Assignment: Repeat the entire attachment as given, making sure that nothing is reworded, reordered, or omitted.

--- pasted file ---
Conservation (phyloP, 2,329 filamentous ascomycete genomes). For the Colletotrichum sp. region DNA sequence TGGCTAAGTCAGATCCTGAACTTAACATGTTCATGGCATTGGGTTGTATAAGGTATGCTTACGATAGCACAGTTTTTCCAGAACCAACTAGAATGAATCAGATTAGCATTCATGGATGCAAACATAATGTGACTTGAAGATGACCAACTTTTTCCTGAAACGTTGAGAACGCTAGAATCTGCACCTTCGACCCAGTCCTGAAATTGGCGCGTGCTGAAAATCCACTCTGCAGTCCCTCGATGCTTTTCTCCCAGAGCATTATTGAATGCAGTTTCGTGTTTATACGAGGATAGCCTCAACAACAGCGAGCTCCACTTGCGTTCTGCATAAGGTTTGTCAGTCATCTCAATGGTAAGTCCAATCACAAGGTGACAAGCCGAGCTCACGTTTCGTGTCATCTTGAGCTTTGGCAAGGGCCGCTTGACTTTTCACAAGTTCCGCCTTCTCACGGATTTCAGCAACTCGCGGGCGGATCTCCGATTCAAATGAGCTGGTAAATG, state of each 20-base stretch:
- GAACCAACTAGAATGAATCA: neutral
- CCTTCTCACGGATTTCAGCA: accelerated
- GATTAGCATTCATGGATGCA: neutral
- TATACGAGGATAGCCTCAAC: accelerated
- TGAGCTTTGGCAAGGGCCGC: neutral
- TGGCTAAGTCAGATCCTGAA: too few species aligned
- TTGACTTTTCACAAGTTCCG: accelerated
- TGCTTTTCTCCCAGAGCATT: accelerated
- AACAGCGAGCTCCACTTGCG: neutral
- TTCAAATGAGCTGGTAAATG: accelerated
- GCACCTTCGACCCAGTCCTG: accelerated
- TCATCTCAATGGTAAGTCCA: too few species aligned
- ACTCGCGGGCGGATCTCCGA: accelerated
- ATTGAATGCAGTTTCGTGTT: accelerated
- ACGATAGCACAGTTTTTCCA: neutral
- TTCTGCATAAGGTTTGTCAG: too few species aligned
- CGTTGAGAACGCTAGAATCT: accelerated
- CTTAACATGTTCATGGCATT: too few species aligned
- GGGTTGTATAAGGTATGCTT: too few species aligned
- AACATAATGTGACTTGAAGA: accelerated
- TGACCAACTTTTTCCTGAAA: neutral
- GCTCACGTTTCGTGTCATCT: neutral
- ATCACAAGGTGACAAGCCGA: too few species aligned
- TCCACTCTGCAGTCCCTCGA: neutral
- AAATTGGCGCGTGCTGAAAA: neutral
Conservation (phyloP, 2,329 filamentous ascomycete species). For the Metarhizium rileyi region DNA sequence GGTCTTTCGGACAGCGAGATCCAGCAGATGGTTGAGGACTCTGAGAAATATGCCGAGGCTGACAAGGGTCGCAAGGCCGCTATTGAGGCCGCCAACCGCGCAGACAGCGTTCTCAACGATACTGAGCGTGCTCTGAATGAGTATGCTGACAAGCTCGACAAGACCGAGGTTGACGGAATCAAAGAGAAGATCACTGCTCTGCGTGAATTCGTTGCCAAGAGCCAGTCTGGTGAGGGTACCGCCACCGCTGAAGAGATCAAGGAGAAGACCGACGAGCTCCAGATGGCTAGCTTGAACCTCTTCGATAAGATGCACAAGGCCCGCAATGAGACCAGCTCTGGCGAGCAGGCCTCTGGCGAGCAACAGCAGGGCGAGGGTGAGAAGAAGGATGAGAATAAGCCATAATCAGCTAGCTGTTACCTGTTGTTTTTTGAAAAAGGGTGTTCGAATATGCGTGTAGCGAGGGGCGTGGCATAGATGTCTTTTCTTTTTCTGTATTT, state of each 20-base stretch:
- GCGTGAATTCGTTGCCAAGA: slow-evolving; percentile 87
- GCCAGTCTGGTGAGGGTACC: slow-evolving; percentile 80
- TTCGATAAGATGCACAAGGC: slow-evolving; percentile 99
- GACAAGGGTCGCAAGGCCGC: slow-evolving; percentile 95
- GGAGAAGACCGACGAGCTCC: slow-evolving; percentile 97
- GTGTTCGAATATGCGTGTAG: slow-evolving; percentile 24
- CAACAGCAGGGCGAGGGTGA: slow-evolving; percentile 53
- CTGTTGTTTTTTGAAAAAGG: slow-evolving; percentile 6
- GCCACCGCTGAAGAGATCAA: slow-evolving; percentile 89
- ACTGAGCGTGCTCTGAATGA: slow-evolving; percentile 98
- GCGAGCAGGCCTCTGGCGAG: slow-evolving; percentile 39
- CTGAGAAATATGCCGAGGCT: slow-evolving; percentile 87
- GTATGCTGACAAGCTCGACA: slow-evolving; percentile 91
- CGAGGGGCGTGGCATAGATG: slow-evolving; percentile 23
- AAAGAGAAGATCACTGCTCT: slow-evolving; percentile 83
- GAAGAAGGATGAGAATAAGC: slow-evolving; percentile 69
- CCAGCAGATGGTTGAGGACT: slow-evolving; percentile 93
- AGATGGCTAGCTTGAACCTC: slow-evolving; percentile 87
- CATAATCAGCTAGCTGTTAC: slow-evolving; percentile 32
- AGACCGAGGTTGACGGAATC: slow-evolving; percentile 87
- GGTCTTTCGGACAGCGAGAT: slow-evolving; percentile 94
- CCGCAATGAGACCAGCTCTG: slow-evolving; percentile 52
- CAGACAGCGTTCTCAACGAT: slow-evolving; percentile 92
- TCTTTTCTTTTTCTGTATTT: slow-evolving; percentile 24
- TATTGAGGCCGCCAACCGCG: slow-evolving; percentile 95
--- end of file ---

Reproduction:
Conservation (phyloP, 2,329 filamentous ascomycete genomes). For the Colletotrichum sp. region DNA sequence TGGCTAAGTCAGATCCTGAACTTAACATGTTCATGGCATTGGGTTGTATAAGGTATGCTTACGATAGCACAGTTTTTCCAGAACCAACTAGAATGAATCAGATTAGCATTCATGGATGCAAACATAATGTGACTTGAAGATGACCAACTTTTTCCTGAAACGTTGAGAACGCTAGAATCTGCACCTTCGACCCAGTCCTGAAATTGGCGCGTGCTGAAAATCCACTCTGCAGTCCCTCGATGCTTTTCTCCCAGAGCATTATTGAATGCAGTTTCGTGTTTATACGAGGATAGCCTCAACAACAGCGAGCTCCACTTGCGTTCTGCATAAGGTTTGTCAGTCATCTCAATGGTAAGTCCAATCACAAGGTGACAAGCCGAGCTCACGTTTCGTGTCATCTTGAGCTTTGGCAAGGGCCGCTTGACTTTTCACAAGTTCCGCCTTCTCACGGATTTCAGCAACTCGCGGGCGGATCTCCGATTCAAATGAGCTGGTAAATG, state of each 20-base stretch:
- GAACCAACTAGAATGAATCA: neutral
- CCTTCTCACGGATTTCAGCA: accelerated
- GATTAGCATTCATGGATGCA: neutral
- TATACGAGGATAGCCTCAAC: accelerated
- TGAGCTTTGGCAAGGGCCGC: neutral
- TGGCTAAGTCAGATCCTGAA: too few species aligned
- TTGACTTTTCACAAGTTCCG: accelerated
- TGCTTTTCTCCCAGAGCATT: accelerated
- AACAGCGAGCTCCACTTGCG: neutral
- TTCAAATGAGCTGGTAAATG: accelerated
- GCACCTTCGACCCAGTCCTG: accelerated
- TCATCTCAATGGTAAGTCCA: too few species aligned
- ACTCGCGGGCGGATCTCCGA: accelerated
- ATTGAATGCAGTTTCGTGTT: accelerated
- ACGATAGCACAGTTTTTCCA: neutral
- TTCTGCATAAGGTTTGTCAG: too few species aligned
- CGTTGAGAACGCTAGAATCT: accelerated
- CTTAACATGTTCATGGCATT: too few species aligned
- GGGTTGTATAAGGTATGCTT: too few species aligned
- AACATAATGTGACTTGAAGA: accelerated
- TGACCAACTTTTTCCTGAAA: neutral
- GCTCACGTTTCGTGTCATCT: neutral
- ATCACAAGGTGACAAGCCGA: too few species aligned
- TCCACTCTGCAGTCCCTCGA: neutral
- AAATTGGCGCGTGCTGAAAA: neutral
Conservation (phyloP, 2,329 filamentous ascomycete species). For the Metarhizium rileyi region DNA sequence GGTCTTTCGGACAGCGAGATCCAGCAGATGGTTGAGGACTCTGAGAAATATGCCGAGGCTGACAAGGGTCGCAAGGCCGCTATTGAGGCCGCCAACCGCGCAGACAGCGTTCTCAACGATACTGAGCGTGCTCTGAATGAGTATGCTGACAAGCTCGACAAGACCGAGGTTGACGGAATCAAAGAGAAGATCACTGCTCTGCGTGAATTCGTTGCCAAGAGCCAGTCTGGTGAGGGTACCGCCACCGCTGAAGAGATCAAGGAGAAGACCGACGAGCTCCAGATGGCTAGCTTGAACCTCTTCGATAAGATGCACAAGGCCCGCAATGAGACCAGCTCTGGCGAGCAGGCCTCTGGCGAGCAACAGCAGGGCGAGGGTGAGAAGAAGGATGAGAATAAGCCATAATCAGCTAGCTGTTACCTGTTGTTTTTTGAAAAAGGGTGTTCGAATATGCGTGTAGCGAGGGGCGTGGCATAGATGTCTTTTCTTTTTCTGTATTT, state of each 20-base stretch:
- GCGTGAATTCGTTGCCAAGA: slow-evolving; percentile 87
- GCCAGTCTGGTGAGGGTACC: slow-evolving; percentile 80
- TTCGATAAGATGCACAAGGC: slow-evolving; percentile 99
- GACAAGGGTCGCAAGGCCGC: slow-evolving; percentile 95
- GGAGAAGACCGACGAGCTCC: slow-evolving; percentile 97
- GTGTTCGAATATGCGTGTAG: slow-evolving; percentile 24
- CAACAGCAGGGCGAGGGTGA: slow-evolving; percentile 53
- CTGTTGTTTTTTGAAAAAGG: slow-evolving; percentile 6
- GCCACCGCTGAAGAGATCAA: slow-evolving; percentile 89
- ACTGAGCGTGCTCTGAATGA: slow-evolving; percentile 98
- GCGAGCAGGCCTCTGGCGAG: slow-evolving; percentile 39
- CTGAGAAATATGCCGAGGCT: slow-evolving; percentile 87
- GTATGCTGACAAGCTCGACA: slow-evolving; percentile 91
- CGAGGGGCGTGGCATAGATG: slow-evolving; percentile 23
- AAAGAGAAGATCACTGCTCT: slow-evolving; percentile 83
- GAAGAAGGATGAGAATAAGC: slow-evolving; percentile 69
- CCAGCAGATGGTTGAGGACT: slow-evolving; percentile 93
- AGATGGCTAGCTTGAACCTC: slow-evolving; percentile 87
- CATAATCAGCTAGCTGTTAC: slow-evolving; percentile 32
- AGACCGAGGTTGACGGAATC: slow-evolving; percentile 87
- GGTCTTTCGGACAGCGAGAT: slow-evolving; percentile 94
- CCGCAATGAGACCAGCTCTG: slow-evolving; percentile 52
- CAGACAGCGTTCTCAACGAT: slow-evolving; percentile 92
- TCTTTTCTTTTTCTGTATTT: slow-evolving; percentile 24
- TATTGAGGCCGCCAACCGCG: slow-evolving; percentile 95